Reading, Writing and Watching

Reading:  If you stop by here from time to time, you’ve probably heard me complain about my lack of reading time.  Nothing’s changed.  I still buy books faster than I can read them.  But I keep at it, and recently I finished reading Lowcountry Boil, a delightful mystery by my friend and Firebird sister Susan M. Boyer.  The heroine, Liz Talbot, is a very modern P.I. who returns to her family home on South Carolina island Stella Maris to invesitgate her grandmother’s untimely death.  Her pursuit of the truth is complicated by a parade of family members and friends, an ex-flame and an ex-husband, a devious cousin and the ghost of Liz’s high school BFF.  It’s no surprise that this Golden Heart finalist made it to publication so quickly.  I recommend it enthusiastically.

Lowcountry Boil introduced me to Henery Press, a new publisher in Dallas, specializing in mystery and suspense fiction, much of it in the cozy/humorous vein I enjoy.  On Susan’s recommendation, I ordered another book, Portrait of a Dead Guy by Larissa Reinhart, which was a finalist in my own West Houston RWA chapter’s Emily contest last year.  That one’s waiting at the top of my priority To Be Read stack.  And isn’t the cover art on these books wonderful?  Stop by the Henery Press site to see more; the books are available as e-books or trade paperbacks.

Writing:  My One Hundred Words a Day loop is jumping again, with quite a few of us back on track, and even trying for 250 words a day.  I’m hard at work on my new Jinn story, and I’ve fired up my enthusiasm with a new piece of software for witers, Scrivener.  I had pangs of envy when Scrivener was a Mac only program, but a few months ago the Windows version was released, so I decided to try it out with a manuscript that was barely started, and therefore easily switched into a new file.  I had files relating to Bathtub Jinn in Word, Action Outline, Excel, and OneNote; Scrivener stores everything, including research, pictures, note cards, an outline, and no doubt things I haven’t discovered yet in one file.  It’s a large, complex program, so I did what I normally do:  I bought books.  Two of them, in fact (although Scrivener does come with a very good tutorial and a pdf manual), Writing a Novel with Scrivener by David Hewson and Scrivener for Dummies by Gwen Hernandez.  I’m just getting started with Scrivener, but so far I’m very impressed.  You can try it before you buy it, and it only costs $40.  (What would I have given for a program like this when I was in grad school?   I couldn’t have imagined it.  When I was in grad school computers were programmed with punch cards, and I wrote all my papers with index cards and carbon paper on a portable electric Smith-Corona typewriter.)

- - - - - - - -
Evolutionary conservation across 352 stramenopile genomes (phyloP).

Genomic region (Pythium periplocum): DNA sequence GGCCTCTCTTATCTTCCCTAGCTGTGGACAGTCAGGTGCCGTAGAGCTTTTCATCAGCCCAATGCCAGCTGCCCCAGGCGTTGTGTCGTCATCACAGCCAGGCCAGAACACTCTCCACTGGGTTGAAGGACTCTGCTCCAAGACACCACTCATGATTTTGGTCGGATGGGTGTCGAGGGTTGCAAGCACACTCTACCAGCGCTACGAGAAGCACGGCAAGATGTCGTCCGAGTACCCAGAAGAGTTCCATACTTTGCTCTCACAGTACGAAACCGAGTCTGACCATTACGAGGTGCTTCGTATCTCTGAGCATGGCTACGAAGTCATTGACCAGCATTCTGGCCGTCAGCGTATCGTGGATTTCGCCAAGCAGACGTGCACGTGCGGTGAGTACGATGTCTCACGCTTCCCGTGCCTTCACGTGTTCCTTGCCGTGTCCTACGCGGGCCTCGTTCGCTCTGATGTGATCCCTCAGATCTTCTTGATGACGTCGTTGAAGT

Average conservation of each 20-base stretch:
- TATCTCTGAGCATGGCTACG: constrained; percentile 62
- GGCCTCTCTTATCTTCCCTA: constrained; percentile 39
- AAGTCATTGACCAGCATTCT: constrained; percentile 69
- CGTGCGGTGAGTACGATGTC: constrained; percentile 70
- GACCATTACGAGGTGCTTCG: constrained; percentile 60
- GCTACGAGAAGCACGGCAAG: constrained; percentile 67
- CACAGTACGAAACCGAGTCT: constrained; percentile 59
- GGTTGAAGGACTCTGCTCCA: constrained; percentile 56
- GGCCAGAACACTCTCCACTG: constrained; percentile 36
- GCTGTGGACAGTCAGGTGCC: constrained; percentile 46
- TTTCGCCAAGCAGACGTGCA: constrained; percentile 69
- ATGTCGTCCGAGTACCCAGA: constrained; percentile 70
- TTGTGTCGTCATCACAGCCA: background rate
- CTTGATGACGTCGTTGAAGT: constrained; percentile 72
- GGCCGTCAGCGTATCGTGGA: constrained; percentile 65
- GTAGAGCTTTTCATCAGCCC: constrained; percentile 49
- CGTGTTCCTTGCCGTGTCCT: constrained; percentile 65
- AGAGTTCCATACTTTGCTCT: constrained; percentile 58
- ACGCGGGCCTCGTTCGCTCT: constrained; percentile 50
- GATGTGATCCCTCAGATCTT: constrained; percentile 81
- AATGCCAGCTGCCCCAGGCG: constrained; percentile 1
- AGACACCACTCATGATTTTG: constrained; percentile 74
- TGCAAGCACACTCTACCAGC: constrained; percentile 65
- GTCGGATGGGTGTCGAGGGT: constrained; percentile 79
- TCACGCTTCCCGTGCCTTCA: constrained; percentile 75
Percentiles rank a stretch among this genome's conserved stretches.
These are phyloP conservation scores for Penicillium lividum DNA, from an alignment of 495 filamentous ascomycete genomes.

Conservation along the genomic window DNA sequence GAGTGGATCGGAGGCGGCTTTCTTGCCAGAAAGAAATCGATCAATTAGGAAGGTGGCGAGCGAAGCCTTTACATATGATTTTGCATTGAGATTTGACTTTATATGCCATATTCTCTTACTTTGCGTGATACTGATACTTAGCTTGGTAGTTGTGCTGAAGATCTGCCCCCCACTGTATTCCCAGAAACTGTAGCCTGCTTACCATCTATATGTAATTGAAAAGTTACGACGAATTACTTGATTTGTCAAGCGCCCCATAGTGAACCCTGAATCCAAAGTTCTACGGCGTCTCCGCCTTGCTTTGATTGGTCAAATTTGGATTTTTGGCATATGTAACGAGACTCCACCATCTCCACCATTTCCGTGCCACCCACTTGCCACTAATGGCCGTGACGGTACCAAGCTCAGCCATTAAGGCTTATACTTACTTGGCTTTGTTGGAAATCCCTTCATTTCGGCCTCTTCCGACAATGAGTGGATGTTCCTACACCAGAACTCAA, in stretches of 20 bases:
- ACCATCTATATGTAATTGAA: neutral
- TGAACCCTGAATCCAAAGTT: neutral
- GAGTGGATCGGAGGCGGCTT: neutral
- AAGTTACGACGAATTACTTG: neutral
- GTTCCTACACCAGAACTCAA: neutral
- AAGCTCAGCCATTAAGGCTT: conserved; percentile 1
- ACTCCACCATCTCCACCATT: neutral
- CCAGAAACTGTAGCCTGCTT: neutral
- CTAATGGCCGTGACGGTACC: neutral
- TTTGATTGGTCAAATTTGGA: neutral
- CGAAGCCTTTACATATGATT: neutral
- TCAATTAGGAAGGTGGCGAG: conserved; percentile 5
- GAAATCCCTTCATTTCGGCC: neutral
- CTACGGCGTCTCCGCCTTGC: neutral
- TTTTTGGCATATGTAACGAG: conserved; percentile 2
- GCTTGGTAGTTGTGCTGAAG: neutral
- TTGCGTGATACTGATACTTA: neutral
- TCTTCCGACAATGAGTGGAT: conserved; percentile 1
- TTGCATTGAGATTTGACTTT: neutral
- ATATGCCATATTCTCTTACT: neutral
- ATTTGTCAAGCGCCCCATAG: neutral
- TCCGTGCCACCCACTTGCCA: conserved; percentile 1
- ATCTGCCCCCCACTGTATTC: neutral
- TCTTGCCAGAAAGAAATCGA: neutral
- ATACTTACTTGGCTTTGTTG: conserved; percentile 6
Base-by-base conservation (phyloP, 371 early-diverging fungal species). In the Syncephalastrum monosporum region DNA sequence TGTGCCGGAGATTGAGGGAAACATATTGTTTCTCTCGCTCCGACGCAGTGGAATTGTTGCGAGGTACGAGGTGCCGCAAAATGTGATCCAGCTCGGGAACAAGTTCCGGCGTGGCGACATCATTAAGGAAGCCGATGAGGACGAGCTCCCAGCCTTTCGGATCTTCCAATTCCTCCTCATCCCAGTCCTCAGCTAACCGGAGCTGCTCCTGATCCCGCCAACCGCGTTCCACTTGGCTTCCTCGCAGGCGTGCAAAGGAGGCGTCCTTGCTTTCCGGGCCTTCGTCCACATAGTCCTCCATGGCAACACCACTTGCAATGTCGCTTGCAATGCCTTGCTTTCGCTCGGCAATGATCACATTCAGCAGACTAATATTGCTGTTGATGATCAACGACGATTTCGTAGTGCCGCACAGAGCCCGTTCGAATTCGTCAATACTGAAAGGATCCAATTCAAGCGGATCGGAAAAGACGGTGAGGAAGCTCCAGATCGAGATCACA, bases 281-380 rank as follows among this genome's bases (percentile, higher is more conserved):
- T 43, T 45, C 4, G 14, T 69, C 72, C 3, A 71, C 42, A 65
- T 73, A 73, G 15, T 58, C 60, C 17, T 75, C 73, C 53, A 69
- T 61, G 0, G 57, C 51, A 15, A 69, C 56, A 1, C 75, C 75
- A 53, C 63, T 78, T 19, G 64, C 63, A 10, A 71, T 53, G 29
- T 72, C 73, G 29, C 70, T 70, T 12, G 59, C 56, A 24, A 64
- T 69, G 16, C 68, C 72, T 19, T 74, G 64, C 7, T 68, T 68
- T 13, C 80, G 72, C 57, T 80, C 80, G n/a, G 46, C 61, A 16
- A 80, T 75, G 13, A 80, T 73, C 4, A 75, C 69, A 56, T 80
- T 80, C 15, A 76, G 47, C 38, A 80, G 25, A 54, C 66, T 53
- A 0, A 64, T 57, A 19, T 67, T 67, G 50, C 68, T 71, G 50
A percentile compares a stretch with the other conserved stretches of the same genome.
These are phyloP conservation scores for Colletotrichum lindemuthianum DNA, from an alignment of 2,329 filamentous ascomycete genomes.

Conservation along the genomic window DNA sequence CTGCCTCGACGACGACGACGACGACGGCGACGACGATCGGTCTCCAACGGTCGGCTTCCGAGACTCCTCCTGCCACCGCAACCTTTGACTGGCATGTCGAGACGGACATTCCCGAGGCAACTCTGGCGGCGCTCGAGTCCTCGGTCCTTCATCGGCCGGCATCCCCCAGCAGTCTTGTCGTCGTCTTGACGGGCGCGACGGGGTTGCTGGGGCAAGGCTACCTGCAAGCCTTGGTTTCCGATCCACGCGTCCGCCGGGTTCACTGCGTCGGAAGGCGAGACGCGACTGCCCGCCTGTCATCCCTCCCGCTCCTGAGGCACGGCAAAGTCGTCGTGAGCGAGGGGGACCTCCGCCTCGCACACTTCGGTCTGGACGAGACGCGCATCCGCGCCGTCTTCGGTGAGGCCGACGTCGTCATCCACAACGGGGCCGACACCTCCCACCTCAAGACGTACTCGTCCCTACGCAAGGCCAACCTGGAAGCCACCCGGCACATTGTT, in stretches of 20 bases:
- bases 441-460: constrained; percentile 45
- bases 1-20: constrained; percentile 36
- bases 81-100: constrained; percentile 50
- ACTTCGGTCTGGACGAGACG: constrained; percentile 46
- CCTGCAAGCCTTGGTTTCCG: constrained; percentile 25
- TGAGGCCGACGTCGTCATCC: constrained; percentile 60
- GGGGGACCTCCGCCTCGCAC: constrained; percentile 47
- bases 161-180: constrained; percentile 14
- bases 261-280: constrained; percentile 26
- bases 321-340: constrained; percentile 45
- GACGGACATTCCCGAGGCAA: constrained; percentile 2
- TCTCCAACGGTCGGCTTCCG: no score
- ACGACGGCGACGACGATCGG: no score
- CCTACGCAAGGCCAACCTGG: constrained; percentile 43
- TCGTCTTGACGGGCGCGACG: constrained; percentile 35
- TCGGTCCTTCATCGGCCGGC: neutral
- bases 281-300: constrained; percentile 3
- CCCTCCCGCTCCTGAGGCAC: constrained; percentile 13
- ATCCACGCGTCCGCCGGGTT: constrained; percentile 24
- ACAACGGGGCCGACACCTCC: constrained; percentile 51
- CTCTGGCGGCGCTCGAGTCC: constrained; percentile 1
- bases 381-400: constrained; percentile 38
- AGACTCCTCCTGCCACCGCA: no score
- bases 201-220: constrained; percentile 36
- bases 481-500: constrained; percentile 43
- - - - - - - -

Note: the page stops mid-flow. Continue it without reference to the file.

Watching:  I’ve tried to get excited about Revolution, I really have.  I love the premise.  I’m a sucker for abandoned amusement parks and disintegrating freeways.  Rebuilding civilization–or sliding back into the dark ages–has always been a favorite theme.  But I find myself watching the show on DVR or On Demand, when I get around to it.  When it’s actually on, I’m watching Castle.  I think, once again, that it boils down to characters.  As much as I like the premise of the show, the characters haven’t grabbed me and refused to let go.  But this week’s episode is on again Saturday evening, and I’ll give it at least one more shot then.

This evening I’ve been watching/listening to a show I recently discovered on the Travel Channel: Mysteries at the Museum.  Very enjoyable for a history/artifact buff like me.  I’ve started watching the schedule and recording episodes.  One of these days I’m going to find the beginning of a good story on that show.

 

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